REVIEW – Kudzu

Embark on a nostalgic journey reminiscent of classic top-down action adventures with Kudzu, a recent release for the Nintendo Switch that harkens back to the golden era of The Legend of Zelda games. In this non-linear adventure, players assume the role of Max, an apprentice gardener on a mission to save his mentor from the clutches of a world-eating plant. While Kudzu captures the essence of its retro inspirations, it falls short in some key areas, resulting in a mixed gameplay experience.

At its core, Kudzu offers simple controls reminiscent of its Game Boy predecessors. Movement is limited to four directions, with only two action buttons for interacting with people/objects and engaging in combat. While the streamlined control scheme stays true to its roots, the absence of diagonal movement may feel restrictive to some players.

One notable departure from traditional action-adventure games is the lack of a defensive option. Unlike in Zelda games, players must rely on quick reflexes and evasive maneuvers to avoid enemy attacks, as there is no shield mechanic. While most enemies are easily avoidable, projectile-firing foes like spiders add an element of unpredictability and frustration to encounters.

The initial stages of Kudzu offer a promising experience, with engaging gameplay and a captivating soundtrack that perfectly complements the game’s nostalgic aesthetic. The graphics strike a delicate balance between classic and contemporary, breathing new life into the familiar top-down perspective.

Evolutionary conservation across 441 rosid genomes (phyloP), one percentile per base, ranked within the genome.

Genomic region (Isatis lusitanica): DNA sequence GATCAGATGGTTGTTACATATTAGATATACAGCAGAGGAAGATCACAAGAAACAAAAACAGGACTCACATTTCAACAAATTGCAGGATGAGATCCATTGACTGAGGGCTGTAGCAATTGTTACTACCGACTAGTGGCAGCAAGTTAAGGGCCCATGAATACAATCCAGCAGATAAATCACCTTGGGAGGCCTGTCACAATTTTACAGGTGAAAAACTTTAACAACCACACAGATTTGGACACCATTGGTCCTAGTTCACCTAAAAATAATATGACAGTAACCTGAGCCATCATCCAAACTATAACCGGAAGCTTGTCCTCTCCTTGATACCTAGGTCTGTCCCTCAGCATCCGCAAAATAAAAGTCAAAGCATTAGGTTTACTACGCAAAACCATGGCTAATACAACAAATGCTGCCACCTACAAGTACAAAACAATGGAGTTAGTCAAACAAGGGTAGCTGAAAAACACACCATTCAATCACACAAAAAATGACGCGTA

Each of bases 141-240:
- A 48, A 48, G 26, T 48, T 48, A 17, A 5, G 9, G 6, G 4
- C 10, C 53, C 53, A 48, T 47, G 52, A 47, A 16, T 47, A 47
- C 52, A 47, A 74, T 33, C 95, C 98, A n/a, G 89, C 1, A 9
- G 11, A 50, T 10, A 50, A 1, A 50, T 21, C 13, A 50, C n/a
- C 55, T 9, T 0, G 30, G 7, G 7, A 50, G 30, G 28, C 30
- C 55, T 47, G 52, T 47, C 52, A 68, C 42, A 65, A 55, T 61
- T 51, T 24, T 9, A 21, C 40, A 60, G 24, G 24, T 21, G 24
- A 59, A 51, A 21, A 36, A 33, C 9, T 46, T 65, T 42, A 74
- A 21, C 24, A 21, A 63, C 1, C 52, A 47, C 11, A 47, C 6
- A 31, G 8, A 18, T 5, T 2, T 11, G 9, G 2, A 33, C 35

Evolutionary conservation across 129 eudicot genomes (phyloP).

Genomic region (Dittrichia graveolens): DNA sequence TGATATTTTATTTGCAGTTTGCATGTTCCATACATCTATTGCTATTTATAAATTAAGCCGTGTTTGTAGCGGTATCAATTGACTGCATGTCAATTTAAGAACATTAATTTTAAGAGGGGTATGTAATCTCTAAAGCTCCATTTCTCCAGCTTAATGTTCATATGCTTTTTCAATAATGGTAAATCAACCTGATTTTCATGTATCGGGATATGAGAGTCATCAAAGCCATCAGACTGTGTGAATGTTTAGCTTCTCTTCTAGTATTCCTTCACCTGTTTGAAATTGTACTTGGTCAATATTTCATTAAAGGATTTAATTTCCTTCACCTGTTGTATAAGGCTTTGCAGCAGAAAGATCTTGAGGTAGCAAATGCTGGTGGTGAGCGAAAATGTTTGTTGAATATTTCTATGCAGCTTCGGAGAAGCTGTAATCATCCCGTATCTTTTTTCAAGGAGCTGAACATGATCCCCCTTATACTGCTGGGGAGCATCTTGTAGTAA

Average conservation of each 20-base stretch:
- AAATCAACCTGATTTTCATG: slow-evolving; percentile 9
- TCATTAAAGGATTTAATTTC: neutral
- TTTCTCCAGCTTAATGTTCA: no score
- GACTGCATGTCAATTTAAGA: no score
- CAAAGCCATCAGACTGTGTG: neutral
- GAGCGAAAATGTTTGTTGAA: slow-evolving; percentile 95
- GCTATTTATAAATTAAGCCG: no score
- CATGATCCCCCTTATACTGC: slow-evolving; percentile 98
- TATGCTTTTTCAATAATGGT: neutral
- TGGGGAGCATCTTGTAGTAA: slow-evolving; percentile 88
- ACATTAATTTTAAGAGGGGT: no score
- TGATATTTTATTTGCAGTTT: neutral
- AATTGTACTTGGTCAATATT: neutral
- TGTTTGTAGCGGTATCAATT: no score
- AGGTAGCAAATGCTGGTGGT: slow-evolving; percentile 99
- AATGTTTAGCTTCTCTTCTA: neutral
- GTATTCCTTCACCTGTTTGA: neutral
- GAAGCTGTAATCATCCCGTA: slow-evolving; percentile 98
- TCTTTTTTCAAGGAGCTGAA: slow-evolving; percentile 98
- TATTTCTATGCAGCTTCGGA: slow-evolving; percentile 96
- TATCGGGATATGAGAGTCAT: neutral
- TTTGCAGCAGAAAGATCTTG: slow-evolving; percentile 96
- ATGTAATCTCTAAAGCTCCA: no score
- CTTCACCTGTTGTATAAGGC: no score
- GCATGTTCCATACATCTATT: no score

However, as the game progresses, several issues begin to emerge. Backtracking becomes a common occurrence as players grind for mushrooms (the in-game currency) to purchase essential items like maps and a compass. While reminiscent of old-school game design, the repetitive nature of this process can become tedious and detract from the overall enjoyment.

Furthermore, the inconsistency of enemy respawn rates and drop rates for mushrooms exacerbates the grinding process, hindering progression and impeding the player’s ability to quickly unlock new content.

Unfortunately, Kudzu struggles to maintain its initial allure. The menu is a bit clunky, as it takes time to load and move between selections. And there are serious issues with the hit-box. Sometimes I am nowhere near an enemy and still take damage. But other times, I can walk right into an enemy and walk away scott-free.

Despite its flaws, the game showcases ambition and potential, offering players a nostalgic trip down memory lane at a very affordable price point. While it may not yet reach the lofty heights of its inspirations, it serves as a testament to the enduring appeal of classic action-adventure gameplay.

In conclusion, Kudzu is a promising yet flawed adventure that demonstrates the developer’s passion for the genre. With some fine-tuning and adjustments, it has the potential to evolve into a standout title for fans of retro-inspired gaming. At its current price point, it’s worth considering for those seeking a budget-friendly trip down memory lane, but be prepared for some rough patches along the way.

Game Title: Kudzu
Platform: Switch/Game Boy
Developer: Chris Totten of Pie For Breakfast Studio
Publisher: 8 Bit Legit
ESRB: E for Everyone
MSRP: $4.99 US (Switch eShop) / $TBD (Game Boy)
Obtained: Code provided by developers/publishers for press purposes